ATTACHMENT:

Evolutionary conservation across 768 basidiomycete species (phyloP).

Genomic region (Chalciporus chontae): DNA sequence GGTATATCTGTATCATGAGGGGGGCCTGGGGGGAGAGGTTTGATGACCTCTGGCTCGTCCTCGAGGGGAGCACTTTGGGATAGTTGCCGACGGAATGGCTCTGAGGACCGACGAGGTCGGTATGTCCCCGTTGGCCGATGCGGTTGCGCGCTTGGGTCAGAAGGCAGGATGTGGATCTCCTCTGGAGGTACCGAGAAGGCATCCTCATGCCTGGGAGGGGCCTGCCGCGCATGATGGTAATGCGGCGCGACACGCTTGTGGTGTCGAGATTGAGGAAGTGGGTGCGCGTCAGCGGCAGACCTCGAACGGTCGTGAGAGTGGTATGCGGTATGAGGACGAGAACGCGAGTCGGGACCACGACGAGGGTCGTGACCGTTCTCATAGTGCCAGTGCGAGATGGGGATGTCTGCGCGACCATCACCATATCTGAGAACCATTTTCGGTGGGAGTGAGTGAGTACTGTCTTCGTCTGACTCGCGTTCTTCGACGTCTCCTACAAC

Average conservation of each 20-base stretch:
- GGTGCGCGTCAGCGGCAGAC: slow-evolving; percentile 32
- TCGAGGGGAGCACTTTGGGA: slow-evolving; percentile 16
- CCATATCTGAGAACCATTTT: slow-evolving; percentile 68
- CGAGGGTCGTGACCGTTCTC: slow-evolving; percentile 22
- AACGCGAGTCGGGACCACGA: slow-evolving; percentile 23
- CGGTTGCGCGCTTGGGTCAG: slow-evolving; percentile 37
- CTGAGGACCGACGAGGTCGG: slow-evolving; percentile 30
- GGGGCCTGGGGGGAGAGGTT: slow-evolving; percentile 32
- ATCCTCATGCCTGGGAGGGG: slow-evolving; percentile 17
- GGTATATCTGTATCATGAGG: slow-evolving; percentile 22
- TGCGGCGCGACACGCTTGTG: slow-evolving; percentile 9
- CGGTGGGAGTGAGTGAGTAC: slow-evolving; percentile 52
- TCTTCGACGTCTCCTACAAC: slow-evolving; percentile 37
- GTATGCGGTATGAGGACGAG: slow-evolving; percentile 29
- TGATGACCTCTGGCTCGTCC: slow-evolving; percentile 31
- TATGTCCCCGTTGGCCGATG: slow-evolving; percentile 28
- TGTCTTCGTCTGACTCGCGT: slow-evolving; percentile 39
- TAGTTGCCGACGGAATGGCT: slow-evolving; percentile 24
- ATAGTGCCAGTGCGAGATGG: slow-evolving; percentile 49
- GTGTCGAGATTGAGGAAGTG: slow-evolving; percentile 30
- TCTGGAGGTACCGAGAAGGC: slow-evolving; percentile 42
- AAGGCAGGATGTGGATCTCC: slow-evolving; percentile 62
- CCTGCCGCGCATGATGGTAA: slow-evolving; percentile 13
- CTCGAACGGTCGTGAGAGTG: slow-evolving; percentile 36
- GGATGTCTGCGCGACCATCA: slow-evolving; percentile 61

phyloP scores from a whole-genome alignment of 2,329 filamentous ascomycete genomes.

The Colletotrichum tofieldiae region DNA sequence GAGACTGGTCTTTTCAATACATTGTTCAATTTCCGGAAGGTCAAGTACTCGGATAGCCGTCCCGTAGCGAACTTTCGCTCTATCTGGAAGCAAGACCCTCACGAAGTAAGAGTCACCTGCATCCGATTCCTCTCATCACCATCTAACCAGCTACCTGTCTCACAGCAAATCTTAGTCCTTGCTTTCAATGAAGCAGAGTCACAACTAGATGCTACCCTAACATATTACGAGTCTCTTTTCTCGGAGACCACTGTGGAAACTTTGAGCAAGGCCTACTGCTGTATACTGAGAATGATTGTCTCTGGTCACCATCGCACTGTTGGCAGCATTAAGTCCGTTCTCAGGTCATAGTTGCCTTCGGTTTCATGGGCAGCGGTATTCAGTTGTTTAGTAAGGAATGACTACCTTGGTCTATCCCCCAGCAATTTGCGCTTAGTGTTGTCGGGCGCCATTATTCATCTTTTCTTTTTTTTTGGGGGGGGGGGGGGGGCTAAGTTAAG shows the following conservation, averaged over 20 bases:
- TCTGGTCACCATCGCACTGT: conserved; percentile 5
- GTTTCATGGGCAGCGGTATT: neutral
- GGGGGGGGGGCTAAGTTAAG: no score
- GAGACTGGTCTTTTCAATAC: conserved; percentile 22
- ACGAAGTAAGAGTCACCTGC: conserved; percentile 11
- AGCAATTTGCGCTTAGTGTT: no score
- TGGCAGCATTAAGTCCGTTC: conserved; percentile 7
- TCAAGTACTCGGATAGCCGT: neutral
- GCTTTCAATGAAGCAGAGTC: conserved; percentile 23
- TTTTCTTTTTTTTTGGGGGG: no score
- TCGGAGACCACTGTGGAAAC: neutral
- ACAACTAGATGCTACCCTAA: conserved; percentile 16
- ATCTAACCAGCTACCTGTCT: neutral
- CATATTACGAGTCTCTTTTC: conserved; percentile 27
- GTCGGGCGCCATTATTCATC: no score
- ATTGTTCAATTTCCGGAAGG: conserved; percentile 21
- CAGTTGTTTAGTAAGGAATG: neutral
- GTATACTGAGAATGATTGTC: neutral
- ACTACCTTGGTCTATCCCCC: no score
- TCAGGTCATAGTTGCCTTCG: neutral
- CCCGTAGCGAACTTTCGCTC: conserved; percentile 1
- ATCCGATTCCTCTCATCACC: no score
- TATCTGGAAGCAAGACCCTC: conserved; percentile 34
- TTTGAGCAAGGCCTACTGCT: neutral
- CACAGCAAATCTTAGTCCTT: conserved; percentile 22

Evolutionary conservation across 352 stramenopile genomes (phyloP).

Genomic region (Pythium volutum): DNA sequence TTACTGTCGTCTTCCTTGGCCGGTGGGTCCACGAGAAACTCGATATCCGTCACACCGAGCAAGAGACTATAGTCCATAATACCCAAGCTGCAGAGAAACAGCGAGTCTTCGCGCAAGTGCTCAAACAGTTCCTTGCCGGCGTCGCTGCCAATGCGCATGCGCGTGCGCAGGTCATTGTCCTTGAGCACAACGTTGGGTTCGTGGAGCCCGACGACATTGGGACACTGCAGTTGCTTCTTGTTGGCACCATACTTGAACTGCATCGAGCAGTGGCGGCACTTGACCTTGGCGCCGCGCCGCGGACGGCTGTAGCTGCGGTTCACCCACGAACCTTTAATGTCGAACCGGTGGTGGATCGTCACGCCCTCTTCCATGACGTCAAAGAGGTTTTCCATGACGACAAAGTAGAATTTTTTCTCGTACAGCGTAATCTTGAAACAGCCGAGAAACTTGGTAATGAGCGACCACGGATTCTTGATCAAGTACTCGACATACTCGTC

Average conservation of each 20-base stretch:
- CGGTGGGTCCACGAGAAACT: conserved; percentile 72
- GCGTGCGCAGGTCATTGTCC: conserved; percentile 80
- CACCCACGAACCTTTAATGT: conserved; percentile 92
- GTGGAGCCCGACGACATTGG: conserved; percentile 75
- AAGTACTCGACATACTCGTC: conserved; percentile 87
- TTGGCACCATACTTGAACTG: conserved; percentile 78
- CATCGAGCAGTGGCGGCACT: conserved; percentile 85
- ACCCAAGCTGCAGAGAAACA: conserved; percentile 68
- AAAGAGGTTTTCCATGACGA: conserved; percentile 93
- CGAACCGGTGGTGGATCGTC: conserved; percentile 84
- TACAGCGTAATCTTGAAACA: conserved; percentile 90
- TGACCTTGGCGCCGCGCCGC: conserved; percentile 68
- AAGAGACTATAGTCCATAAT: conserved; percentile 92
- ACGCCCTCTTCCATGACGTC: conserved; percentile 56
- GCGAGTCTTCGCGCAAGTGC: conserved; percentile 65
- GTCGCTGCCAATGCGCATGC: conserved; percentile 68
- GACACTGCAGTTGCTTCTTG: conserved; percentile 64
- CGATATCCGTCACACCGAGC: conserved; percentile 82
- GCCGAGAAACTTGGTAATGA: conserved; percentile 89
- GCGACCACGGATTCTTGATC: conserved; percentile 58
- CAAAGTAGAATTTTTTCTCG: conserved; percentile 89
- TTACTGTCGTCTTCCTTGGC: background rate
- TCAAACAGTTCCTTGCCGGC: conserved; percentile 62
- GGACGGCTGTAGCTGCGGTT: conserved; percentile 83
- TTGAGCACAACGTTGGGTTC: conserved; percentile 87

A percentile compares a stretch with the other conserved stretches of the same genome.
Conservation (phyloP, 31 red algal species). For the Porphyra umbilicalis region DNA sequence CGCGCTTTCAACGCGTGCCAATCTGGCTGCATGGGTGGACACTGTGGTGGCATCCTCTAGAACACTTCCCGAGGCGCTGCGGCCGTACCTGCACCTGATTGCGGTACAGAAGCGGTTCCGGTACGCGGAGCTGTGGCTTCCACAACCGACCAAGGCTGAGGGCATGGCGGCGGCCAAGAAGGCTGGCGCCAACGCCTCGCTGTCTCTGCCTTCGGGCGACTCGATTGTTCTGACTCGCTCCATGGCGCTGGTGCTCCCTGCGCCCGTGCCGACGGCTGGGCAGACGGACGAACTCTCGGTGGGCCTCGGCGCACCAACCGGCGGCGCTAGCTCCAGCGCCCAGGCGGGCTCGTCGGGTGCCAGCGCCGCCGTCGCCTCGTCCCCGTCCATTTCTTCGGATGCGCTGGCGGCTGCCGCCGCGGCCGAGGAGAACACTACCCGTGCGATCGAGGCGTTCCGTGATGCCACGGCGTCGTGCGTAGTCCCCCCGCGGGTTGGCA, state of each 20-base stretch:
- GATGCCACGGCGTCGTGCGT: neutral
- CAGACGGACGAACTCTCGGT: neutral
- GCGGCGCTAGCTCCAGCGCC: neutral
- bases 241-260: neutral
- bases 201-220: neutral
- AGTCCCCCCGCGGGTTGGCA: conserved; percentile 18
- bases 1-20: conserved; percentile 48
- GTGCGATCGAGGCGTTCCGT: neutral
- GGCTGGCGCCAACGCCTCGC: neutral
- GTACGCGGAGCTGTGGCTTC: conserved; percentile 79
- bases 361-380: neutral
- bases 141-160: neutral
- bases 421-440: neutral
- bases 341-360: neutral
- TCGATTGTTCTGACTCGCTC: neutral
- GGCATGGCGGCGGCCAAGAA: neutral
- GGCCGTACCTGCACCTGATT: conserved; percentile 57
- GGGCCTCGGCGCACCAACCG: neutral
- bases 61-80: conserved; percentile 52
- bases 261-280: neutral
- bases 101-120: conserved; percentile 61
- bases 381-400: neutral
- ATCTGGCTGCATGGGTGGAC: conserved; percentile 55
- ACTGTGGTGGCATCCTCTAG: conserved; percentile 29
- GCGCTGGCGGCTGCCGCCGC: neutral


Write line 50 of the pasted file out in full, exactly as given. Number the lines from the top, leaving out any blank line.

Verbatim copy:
- TCAGGTCATAGTTGCCTTCG: neutral